From time to time the maritime industry trends in the news media not just within the media outlets in the industry but in the mainstream media as well.
More often than not, this is usually for the wrong reasons such as maritime disasters.
One such maritime disaster is playing out in the Suez Canal as the Ever Given, a 400m long container ship owned by Japanese owners Shoei Kisen Kaisha, operated by Taiwanese shipping line Evergreen Marine, managed technically by German’s Bernard Schulte, registered in Panama, crewed by Indians and insured by UK P&I Club, is still wedged diagonally across the 225m canal from the 23rd of March 2021.
Operations to free the vessel has been carrying on since the 23rd of March while around 360+ ships of various sizes carrying various cargoes are lined up on either side of the canal waiting to cross from Asia to Europe or from Europe to Asia. 40-50 ships are said to be arriving on a daily basis awaiting the passage. Some of the vessels are listed here.
Some of the ships that could not wait any longer or wanted to avoid the queue have already turned around and have taken the long route around South Africa’s Cape of Good Hope which is said to add between 5-10 days depending on the size, speed and type of ship.
As per Ahmed Bashir, Head of Global Execution in Maersk Line, the world’s largest container shipping line, they have already diverted 15 vessels away from the Suez Canal via the Cape of Good Hope.
Update on the progress of freeing Ever Given
As of the 28th of March 2021, the update is that the 14 odd tugboats which have been working on freeing the ship have reportedly managed to move the Ever Given 30º degrees in both directions, but it is not yet enough for the ship to dislodge itself from the bank.
Announcing the good news on Egyptian State TV, Admiral Osama Rabie, Chairman and Managing Director of the Suez Canal Authority (SCA) said, “There are positive indicators from yesterday and the day before yesterday. The rudder was not moving and it is now moving, the propeller is working now, there was no water underneath the bow, and now there is water under it, and yesterday there was a 4-metre deviation in the bow and the stern.”
However, while this good news comes one side, Reuters is quoting SCA officials of a mass of rock that has been found at the bow of the ship, complicating salvage efforts.
Also, while initially it was reported that the ship ran aground due to visibility affected by heavy winds and a sandstorm, as per Gen Rabie weather conditions there may have been technical or human errors in the grounding and not just the weather.. However, he has also advised that all of these factors will become apparent in the investigation to follow.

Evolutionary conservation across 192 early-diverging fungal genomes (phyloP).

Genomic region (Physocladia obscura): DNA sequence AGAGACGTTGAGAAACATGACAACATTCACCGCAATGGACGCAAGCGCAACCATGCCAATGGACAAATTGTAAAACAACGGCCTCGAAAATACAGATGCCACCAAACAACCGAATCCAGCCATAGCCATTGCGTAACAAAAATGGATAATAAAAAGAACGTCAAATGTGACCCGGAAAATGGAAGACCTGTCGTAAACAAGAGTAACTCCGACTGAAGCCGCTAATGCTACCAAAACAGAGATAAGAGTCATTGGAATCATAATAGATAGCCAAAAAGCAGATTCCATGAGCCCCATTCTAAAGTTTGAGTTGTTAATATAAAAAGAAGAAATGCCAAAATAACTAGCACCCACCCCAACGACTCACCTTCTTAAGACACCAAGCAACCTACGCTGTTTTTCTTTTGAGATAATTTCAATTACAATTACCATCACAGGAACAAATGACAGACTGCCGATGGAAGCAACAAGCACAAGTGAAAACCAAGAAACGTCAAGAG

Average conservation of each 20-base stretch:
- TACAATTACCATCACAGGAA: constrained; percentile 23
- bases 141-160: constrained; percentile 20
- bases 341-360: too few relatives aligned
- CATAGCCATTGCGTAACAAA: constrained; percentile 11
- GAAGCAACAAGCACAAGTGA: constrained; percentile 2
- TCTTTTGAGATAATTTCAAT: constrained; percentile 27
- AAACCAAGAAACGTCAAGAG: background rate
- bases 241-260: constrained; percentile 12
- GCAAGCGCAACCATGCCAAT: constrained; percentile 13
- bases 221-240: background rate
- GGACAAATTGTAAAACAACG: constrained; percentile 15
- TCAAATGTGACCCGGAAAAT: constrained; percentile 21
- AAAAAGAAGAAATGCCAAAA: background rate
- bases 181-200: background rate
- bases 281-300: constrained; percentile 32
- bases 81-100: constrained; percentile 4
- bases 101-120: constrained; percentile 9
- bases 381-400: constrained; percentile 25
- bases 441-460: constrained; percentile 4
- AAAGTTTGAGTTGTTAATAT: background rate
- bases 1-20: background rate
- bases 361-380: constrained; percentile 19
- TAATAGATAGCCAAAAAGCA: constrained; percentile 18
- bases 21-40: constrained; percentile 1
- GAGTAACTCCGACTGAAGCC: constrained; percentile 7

In the meantime, although dredgers working to dislodge the ship are reported to have shifted around 27,000 cbm of sand to a depth of 18m it is still not clear of the type of sand that the ship was stuck under, whether it was soft sand, compact sand or clay. It is reported that around 20,000 cbm of sand would need to removed from the canal according to the canal authorities.
This information is important to determine how easily it may shift free as the dredging is expected to carry on around the clock.
As per SCA officials, they have divided the day into 2 x 12 hours shifts with 12 hours for dredgers and 12 hours for tugs trying to pull and dislodge the ship. Two more tugs are expected to arrive on Monday which will help the operations further as these two tugs are expected to have more horse power.
The SCA is also considering alternative arrangements including preparations to offload some of the containers from the ship to lighten the ship on the back of an order reportedly given by the President of Egypt Abdul Fattah al-Sisi.
As per this order, arrangements are being considered to transfer some of the 18,300 containers on board to another vessel or the bank of the canal but it is easier said than ordered because of the requirement of floating cranes or cranes with a long reach to reach the height and width of the Ever Given which is one of the largest container ships in the world with a capacity of 20,000 TEUs.
Also, any such operation to lighten the ship’s load is not expected to start before Monday the 29th March as per the SCA, as salvage teams are trying to use the high tides to their advantage before it recedes next week.
Stay tuned for more information as the situation develops.
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